The next step in the anti-roll bar installation is the connecting of the arms to the suspension with end-links. Since the new bar will be much stiffer than the stock one, it’s a good idea to replace the stock end-links with ones made of polyurethane or spherical bearings to get the full effect. The rubber bushings in your stock end-links will just squish instead of letting the anti-roll bar work. In some cases, the stiffer anti-roll bar can even break the flimsy stock end links. There’s no point getting a nice anti-roll bar and skimping on the end-links, so budget accordingly.

Whiteline end-links with polyurethane bushings

You probably noticed in the picture above that the anti-roll bar has multiple positions to mount the end-link. These positions change how much leverage the suspension force has on the torsion spring in the center of the anti-roll bar. If you bolt the end-link to the end of the arm (position furthest away from the center section of the anti-roll bar), that gives the suspension the longest lever which allows it to generate more torque (green arrows in the Torsion Diagram above) on the torsion spring in the center of the anti-roll bar. This twists the center section more (larger Angle Θ) and will allow for more body roll. Bolt the end link to the position closest to the center section of the anti-roll bar and you will minimize the amount of leverage the suspension has on the torsion spring and therefore minimize body roll. In the picture above, I have the anti-roll bar set to the second softest setting. I had it in the second stiffest setting before, which is pictured below.

My anti-roll bar used to be in the second stiffest setting which is the second closest hole to the center section

Dialing in the perfect anti-roll bar setting will take some tinkering. It’s a common misconception that all body roll is bad and so everything suspension related should just be as stiff as possible to eliminate it. That’s not true. How stiff your suspension should be is directly related to the grip of your tires. If you’re not running super sticky rubber or you have a low friction situation, like in the rain, then you do need some body roll for optimum grip. This allows the weight of the car to transfer more which pushes tires into the road surface harder. The response will slow a little bit, but the car’s grip level and cornering speeds will be higher. Ultimately what you want to do is have matching grip levels between your front and rear axles for a neutral chassis. Making the anti-roll bars stiffer will give you more grip until you’re maxing out your tires/alignment/road conditions. At that point making the bars stiffer will reduce your grip, so you’ll have to experiment to find that tipping point. I like to do the front axle first and then match the rear to it. Fine tune with the damper settings. They work the same way, but on a much smaller scale. Softer for a little more body roll, stiffer for a little less.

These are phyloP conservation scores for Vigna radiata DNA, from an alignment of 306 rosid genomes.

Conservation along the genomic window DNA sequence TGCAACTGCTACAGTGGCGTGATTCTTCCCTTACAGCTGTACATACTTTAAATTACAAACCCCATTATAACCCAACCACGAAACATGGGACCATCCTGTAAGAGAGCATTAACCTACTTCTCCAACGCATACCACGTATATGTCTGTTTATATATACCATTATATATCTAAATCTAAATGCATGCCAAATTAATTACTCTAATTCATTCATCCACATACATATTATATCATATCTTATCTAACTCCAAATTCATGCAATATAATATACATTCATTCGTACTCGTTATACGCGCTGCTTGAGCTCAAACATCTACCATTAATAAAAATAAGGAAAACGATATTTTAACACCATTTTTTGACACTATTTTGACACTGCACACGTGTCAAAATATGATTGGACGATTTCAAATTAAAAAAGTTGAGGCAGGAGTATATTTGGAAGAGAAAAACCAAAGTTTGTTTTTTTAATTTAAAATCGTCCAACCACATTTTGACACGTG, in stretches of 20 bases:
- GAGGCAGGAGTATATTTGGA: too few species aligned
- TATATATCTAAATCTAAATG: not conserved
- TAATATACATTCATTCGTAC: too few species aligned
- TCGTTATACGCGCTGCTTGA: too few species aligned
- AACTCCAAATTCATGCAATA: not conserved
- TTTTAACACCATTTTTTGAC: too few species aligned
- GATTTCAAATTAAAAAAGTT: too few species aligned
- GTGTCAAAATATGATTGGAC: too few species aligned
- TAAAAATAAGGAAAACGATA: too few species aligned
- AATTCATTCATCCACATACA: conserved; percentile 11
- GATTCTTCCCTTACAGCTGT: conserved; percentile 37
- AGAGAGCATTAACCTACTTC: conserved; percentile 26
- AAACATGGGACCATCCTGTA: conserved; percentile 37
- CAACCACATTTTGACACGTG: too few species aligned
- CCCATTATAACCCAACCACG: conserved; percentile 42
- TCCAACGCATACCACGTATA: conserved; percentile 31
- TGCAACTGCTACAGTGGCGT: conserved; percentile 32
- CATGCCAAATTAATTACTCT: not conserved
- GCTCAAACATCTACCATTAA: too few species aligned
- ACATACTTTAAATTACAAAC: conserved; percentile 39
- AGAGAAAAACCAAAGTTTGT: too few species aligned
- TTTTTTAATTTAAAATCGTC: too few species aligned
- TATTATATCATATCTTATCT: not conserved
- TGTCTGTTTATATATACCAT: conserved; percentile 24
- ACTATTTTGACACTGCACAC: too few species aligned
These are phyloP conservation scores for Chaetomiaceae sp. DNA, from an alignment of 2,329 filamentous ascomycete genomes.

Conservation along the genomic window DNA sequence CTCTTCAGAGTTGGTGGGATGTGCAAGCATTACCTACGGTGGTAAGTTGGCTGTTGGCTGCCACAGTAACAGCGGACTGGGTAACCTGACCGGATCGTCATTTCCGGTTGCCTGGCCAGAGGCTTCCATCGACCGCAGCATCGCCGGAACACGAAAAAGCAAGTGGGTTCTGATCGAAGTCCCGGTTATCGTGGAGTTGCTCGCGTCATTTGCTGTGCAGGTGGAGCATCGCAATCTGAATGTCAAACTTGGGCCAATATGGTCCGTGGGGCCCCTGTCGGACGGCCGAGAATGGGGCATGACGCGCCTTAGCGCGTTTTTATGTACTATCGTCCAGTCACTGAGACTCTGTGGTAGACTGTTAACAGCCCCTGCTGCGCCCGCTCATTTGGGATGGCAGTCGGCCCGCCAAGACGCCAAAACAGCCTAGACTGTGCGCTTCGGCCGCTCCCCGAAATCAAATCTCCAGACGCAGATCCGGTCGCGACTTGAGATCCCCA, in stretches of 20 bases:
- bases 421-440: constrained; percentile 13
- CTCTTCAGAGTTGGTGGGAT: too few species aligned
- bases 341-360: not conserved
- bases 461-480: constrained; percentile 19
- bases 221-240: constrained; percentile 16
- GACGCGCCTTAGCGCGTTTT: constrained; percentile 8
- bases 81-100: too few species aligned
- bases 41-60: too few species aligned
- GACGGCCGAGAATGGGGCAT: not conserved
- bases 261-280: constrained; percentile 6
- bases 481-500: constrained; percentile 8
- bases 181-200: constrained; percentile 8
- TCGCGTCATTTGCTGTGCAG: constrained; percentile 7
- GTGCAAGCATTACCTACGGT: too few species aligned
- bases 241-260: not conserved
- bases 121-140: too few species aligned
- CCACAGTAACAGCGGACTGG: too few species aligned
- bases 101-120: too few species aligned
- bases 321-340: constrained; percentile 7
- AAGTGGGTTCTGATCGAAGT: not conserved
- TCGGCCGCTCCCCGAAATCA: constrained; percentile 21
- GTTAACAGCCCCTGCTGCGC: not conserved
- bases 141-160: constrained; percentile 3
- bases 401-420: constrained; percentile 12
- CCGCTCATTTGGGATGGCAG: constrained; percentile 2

Every car you set up will behave differently, so trial time behind the wheel after each setting change is critical. This will sound strange, but you can actually use Gran Turismo (not Forza, it’s not accurate enough) to get a general feel for where the settings need to be before you change them on the car.

Front / All Wheel Drive Cars
Most cars come from the factory set up to understeer, so a stiffer rear anti-roll bar willsharpen up the front end bite. This is especially true on front wheel drive cars. A stiff rear anti-roll bar will lift the inside rear wheel of a car as it goes around a corner. Lifting the inside rear tire of the car means that it’s pushing the outside front tire of the car into the ground. That’s exactly what you need to get more grip out of the front end in a car that understeers. Just know that upgrading your rear anti-roll bar will bump you out of stock class autocrossing.

If you’re setting up a car for drifting, then you will probably want to go pretty stiff on the rear anti-roll bar. This will keep the back of the car level in the middle of a drift which will keep the slide smooth. If the weight of the car suddenly shifts to one side, the tire on that side will suddenly gain grip and throw you out of the drift. The trade off for having smooth drifts is the car will be a bit loose when you try to grip drive with it.

Grip Driving / High Powered Cars
A lot of people like to set up rear wheel drive grip driving / road racing cars with a little bit of understeer. What this means is that there’s extra grip on the rear axle which will allow you to mash the throttle earlier coming out of turns. The driver can make up for the slight understeer on turn in by trail braking which he or she should already be doing to set a fast times. This is also what I would recommend for setting up a really high horsepower rear wheel drive car. That way when the power breaks the rear tires loose, the car will push the front tires some and stay in a relatively straight line. If the front axle has too much grip, the car will spin when the engine power breaks traction on the rear axle. Either way, you will want to set the rear anti-roll bar a bit softer to achieve the slight understeer.

Again, all of this will need to be confirmed on your own car, but hopefully this will point you in the right direction for optimizing your settings.